Use this URL to cite or link to this record in EThOS: http://ethos.bl.uk/OrderDetails.do?uin=uk.bl.ethos.706215
Title: Production of functional pharmaceutical nano/micro-particles by solvent displacement method using advanced micro-engineered dispersion devices
Author: Othman, Rahimah
ISNI:       0000 0004 6063 0127
Awarding Body: Loughborough University
Current Institution: Loughborough University
Date of Award: 2016
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Abstract:
The rapid advancement of drug delivery systems (DDS) has raised the possibility of using functional engineered nano/micro-particles as drug carriers for the administration of active pharmaceutical ingredients (APIs) to the affected area. The major goals in designing these functional particles are to control the particle size, the surface properties and the pharmacologically active agents release in order to achieve the site-specification of the drug at the therapeutically optimal rate and dose regimen. Two different equipment (i.e. glass capillary microfluidic device and micro-engineered membrane dispersion cell) were utilised in this study for the formation of functional nano/micro-particles by antisolvent precipitation method. This method is based on micromixing/direct precipitation of two miscible liquids, which appear as a straightforward method, rapid and easy to perform, does not require high stirring rates, sonication, elevated temperatures, surfactants and Class 1 solvents can be avoided. Theoretical selection of a good solvent and physicochemical interaction between solvent-water-polymer with the aid of Bagley s two-dimensional graph were successfully elucidated the nature of anti-solvent precipitation method for the formation of desired properties of functional pharmaceutical nano/micro-engineered particles. For the glass capillary microfluidic experiment, the organic phase (a mixture of polymer and tetrahydrofuran/acetone) was injected through the inner glass capillary with a tapered cross section culminated in a narrow orifice. The size of nanoparticles was precisely controlled by controlling phase flow rates, orifice size and flow configuration (two- phase co-flow or counter-current flow focusing). The locations at which the nanoparticles would form were determined by using the solubility criteria of the polymer and the concentration profiles found by numerical modelling. This valuable results appeared as the first computational and experimental study dealing with the formation of polylactide (PLA) and poly(ε-caprolactone) (PCL) nanoparticles by nanoprecipitation in a co-flow glass capillary device. The optimum formulations and parameters interactions involved in the preparation of paracetamol encapsulated nanoparticles (PCM-PCL NPs) using a co-flow microfluidic device was successfully simulated using a 25-full factorial design for five different parameters (i.e. PCL concentration, orifice size, flow rate ratios, surfactant concentration and paracetamol amount) with encapsulation efficiency and drug loading percentage as the responses. PCM-loaded composite NPs composed of a biodegradable poly(D,L-lactide) (PLA) polymer matrix filled with organically modified montmorillonite (MMT) nanoparticles were also successfully formulated by antisolvent nanoprecipitation in a microfluidic co-flow glass capillary device. The incorporation of MMT in the polymer matrix improved the drug encapsulation efficiency and drug loading, and extended the rate of drug release in simulated intestinal fluid (pH 7.4). The encapsulation of MMT and PCM in the NPs were well verified using transmission electron microscopy (TEM), energy dispersive x-ray spectroscopy (EDS), x-ray diffraction (XRD), differential scanning calorimetry (DSC), thermogravimetric analysis (TGA) and attenuated total reflection-Fourier transform infrared spectroscopy (ATR-FTIR). PCL drug-carrier nanoparticles were also produced by rapid membrane micromixing combined with nanoprecipitation in a stirred cell employing novel membrane dispersion. The size of the NPs was precisely controlled by changing the aqueous-to-organic volumetric ratio, stirring rate, transmembrane flux, the polymer content in the organic phase, membrane type and pore morphologies. The particle size decreased by increasing the stirring rate and the aqueous-to-organic volumetric ratio, and by decreasing the polymer concentration in the aqueous phase and the transmembrane flux. The existence of the shear stress peak within a transitional radius and a rapid decline of the shear stress away from the membrane surface were revealed by numerical modelling. Further investigation on the PCL nanoparticles loaded immunosuppressive rapamycin (RAPA) drug were successfully synthesised by anti-solvent nanoprecipitation method using stainless steel (SS) ringed micro-engineered membrane. Less than 10 μm size of monohydrate piroxicam (PRX) micro-crystals also was successfully formed with the application of anti-solvent precipitation method combined with membrane dispersion cell that has been utilised in the formation of functional engineered nanoparticles. This study is believed to be a new insight into the development of integrated membrane crystallisation system.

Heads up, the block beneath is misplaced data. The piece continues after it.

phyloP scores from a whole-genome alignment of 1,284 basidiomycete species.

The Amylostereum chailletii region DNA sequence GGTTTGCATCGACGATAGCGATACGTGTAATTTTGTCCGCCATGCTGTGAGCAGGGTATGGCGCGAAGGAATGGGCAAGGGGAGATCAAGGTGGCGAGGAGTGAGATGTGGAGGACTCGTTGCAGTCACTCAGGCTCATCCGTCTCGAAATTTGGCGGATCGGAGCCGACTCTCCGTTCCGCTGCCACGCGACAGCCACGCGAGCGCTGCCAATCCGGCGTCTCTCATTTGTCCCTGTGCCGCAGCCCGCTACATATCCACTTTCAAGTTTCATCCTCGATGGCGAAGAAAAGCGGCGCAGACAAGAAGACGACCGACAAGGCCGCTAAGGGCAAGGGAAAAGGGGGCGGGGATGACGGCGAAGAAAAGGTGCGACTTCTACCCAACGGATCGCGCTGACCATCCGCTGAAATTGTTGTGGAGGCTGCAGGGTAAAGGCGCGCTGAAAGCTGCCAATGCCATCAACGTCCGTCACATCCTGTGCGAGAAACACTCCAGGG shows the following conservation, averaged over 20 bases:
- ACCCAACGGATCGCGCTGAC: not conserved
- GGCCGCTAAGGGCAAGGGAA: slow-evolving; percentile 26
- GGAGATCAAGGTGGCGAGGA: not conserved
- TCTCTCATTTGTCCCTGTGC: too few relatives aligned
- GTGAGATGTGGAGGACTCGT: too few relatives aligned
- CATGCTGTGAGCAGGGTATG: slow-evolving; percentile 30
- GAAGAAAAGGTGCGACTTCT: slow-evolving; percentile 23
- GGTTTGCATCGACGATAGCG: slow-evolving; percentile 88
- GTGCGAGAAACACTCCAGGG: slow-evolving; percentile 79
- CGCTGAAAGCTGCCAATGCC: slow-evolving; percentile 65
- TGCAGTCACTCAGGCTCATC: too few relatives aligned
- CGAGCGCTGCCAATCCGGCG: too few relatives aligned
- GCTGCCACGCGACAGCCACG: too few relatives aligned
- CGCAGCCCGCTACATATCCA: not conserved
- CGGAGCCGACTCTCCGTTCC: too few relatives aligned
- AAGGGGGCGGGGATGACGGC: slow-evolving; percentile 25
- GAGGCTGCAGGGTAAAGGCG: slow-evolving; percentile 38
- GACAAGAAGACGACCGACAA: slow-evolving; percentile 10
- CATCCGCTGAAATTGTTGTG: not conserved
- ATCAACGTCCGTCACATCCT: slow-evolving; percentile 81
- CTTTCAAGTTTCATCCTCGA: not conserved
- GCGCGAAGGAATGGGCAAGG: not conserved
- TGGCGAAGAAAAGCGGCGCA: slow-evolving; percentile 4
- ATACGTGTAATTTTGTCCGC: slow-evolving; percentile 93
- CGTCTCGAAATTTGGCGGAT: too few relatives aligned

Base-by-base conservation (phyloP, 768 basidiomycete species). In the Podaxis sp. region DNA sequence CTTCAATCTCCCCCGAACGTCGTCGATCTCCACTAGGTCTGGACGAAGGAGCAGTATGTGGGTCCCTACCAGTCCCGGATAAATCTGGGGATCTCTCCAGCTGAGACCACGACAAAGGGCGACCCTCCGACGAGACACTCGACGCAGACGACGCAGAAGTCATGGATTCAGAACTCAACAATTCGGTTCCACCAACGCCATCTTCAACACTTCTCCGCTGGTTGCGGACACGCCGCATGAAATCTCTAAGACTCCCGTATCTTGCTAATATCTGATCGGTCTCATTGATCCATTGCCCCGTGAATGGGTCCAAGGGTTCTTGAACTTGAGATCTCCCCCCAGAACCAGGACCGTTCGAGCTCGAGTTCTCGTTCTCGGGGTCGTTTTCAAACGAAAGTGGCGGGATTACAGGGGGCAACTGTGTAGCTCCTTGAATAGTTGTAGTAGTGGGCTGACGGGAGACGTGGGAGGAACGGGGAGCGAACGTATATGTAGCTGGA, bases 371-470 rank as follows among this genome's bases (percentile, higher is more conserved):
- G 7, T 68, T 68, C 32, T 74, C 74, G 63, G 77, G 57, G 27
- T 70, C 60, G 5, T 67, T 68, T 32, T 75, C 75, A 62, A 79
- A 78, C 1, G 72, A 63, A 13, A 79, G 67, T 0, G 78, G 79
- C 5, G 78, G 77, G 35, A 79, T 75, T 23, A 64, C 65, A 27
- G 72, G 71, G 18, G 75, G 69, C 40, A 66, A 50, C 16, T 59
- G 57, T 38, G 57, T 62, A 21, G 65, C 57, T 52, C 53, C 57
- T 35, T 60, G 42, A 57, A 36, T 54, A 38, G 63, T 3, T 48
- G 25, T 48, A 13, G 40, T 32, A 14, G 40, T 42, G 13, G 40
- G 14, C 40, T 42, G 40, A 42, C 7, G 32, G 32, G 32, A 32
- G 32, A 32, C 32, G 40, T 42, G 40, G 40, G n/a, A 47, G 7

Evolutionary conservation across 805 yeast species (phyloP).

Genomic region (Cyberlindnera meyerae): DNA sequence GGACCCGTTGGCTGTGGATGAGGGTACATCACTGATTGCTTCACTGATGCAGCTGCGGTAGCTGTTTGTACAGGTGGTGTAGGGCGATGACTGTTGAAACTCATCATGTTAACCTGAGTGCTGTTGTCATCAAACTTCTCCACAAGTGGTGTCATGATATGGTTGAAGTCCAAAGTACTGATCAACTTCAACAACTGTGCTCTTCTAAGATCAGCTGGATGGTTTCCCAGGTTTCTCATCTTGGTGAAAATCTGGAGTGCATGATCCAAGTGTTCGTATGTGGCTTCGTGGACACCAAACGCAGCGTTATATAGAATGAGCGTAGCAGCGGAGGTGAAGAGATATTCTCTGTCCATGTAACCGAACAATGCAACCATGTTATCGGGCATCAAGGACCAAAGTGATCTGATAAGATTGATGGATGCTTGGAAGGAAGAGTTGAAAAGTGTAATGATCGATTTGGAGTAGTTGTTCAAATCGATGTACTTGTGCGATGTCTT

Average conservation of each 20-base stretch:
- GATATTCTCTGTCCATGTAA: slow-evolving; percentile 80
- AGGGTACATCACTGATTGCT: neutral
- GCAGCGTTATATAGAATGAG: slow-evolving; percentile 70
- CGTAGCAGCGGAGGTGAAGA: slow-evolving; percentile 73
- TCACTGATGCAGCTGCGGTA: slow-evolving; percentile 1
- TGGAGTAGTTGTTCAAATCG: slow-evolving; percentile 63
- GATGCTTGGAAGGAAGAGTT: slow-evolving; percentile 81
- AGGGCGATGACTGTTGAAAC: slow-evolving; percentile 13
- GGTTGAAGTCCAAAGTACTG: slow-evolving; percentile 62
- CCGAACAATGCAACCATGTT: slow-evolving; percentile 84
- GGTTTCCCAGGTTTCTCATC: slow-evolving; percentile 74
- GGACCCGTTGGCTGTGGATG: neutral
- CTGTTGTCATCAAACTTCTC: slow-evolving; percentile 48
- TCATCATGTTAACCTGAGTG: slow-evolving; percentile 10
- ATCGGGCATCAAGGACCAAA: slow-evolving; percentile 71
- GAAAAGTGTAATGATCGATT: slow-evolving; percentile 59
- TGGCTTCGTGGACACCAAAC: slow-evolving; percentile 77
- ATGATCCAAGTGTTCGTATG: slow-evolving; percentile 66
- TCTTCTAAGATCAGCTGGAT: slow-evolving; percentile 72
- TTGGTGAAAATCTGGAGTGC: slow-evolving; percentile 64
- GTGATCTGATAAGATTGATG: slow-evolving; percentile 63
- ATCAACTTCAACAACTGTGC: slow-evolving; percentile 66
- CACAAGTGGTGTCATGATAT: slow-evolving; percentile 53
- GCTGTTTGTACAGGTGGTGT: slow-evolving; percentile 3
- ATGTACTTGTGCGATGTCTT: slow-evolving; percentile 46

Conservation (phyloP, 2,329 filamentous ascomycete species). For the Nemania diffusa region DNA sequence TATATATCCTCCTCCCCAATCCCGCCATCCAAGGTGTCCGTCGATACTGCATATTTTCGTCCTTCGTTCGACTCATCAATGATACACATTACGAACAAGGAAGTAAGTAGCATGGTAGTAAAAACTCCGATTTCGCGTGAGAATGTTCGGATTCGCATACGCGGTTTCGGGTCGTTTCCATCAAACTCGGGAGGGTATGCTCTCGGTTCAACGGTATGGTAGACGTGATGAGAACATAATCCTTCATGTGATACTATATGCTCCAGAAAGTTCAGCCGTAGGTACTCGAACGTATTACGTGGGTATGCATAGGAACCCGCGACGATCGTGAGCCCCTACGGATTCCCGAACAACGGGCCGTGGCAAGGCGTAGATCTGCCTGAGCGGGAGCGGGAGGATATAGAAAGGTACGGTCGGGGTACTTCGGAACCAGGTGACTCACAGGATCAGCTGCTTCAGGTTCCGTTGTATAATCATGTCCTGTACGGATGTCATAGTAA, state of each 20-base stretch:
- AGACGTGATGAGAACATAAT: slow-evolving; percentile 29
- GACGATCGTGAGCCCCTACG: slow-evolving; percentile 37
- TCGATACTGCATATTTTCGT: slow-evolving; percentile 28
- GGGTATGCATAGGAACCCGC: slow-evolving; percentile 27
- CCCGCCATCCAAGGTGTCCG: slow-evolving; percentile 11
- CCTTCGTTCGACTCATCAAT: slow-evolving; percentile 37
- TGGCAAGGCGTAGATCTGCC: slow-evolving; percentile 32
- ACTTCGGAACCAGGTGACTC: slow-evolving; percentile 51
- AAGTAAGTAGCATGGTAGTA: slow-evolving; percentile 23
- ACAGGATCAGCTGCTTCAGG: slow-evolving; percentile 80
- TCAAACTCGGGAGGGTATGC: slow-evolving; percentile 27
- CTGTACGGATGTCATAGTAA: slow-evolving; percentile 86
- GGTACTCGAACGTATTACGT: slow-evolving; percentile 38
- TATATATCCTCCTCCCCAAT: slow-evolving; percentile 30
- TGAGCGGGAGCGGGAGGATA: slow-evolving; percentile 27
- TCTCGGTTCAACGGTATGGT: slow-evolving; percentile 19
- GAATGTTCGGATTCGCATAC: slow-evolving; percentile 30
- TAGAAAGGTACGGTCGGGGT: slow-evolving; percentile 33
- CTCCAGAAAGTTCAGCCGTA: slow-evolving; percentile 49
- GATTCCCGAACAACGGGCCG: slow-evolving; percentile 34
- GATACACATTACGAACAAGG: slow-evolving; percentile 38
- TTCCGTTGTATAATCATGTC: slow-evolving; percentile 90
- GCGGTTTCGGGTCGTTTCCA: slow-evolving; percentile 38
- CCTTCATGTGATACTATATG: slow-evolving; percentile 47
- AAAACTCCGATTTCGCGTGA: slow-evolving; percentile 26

Supervisor: Not available Sponsor: Not available
Qualification Name: Thesis (Ph.D.) Qualification Level: Doctoral
EThOS ID: uk.bl.ethos.706215  DOI: Not available
Keywords: Nanoparticles ; Microcrystals ; Microfluidic ; Micro-engineered membrane ; Anti-solvent precipitation
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